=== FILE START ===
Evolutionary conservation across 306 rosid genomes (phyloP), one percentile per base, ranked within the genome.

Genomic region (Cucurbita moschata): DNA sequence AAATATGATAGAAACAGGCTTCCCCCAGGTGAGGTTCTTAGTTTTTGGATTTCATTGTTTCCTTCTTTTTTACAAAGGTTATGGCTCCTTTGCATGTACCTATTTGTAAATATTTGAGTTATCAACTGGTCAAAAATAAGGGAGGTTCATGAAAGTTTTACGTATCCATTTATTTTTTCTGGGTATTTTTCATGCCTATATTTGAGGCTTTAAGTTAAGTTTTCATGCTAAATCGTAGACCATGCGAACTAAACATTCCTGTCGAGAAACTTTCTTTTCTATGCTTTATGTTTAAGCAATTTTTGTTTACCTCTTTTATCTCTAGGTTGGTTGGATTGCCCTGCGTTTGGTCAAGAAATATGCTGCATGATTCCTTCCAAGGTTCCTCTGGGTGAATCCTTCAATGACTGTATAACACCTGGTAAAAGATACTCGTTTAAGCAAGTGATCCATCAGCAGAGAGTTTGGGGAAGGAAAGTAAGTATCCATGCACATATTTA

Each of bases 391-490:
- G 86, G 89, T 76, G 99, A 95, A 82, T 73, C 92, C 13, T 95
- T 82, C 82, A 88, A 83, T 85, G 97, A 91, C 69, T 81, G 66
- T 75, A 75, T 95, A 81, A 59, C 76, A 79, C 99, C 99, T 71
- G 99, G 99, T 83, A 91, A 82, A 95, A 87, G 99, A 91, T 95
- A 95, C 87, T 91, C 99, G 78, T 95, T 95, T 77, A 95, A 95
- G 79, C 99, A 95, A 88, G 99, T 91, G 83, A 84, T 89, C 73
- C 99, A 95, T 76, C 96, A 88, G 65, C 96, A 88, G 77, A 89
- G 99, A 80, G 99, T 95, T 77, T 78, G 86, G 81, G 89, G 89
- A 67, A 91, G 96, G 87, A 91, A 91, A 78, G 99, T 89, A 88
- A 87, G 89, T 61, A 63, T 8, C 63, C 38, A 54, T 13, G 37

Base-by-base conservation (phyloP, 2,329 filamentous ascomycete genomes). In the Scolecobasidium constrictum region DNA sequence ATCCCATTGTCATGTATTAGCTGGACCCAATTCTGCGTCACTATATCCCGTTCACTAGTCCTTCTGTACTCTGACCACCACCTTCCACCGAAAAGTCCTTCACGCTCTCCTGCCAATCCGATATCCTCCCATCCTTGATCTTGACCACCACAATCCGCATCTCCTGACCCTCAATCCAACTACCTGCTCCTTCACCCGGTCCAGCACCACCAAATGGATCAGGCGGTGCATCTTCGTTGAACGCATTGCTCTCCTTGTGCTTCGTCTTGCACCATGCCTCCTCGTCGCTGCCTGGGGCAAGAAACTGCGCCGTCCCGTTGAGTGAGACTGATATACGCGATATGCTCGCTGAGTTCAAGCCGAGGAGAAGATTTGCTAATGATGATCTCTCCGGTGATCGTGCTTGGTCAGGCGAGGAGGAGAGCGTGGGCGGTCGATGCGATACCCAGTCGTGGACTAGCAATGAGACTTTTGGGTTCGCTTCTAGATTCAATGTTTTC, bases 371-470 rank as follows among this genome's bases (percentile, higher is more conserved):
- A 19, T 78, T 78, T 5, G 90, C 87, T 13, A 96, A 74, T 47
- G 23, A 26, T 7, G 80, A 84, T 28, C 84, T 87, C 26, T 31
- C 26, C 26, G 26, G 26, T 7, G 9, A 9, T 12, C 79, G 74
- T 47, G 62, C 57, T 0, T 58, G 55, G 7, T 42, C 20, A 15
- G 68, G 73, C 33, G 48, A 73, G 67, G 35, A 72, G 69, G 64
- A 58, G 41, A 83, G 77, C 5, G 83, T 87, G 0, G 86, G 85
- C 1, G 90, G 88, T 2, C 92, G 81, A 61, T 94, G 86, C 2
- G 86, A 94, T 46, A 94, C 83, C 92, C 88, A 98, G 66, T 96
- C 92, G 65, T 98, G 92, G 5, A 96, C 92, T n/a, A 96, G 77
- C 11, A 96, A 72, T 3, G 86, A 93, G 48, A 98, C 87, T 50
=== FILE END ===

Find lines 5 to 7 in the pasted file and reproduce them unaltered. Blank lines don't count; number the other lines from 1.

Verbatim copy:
- T 82, C 82, A 88, A 83, T 85, G 97, A 91, C 69, T 81, G 66
- T 75, A 75, T 95, A 81, A 59, C 76, A 79, C 99, C 99, T 71
- G 99, G 99, T 83, A 91, A 82, A 95, A 87, G 99, A 91, T 95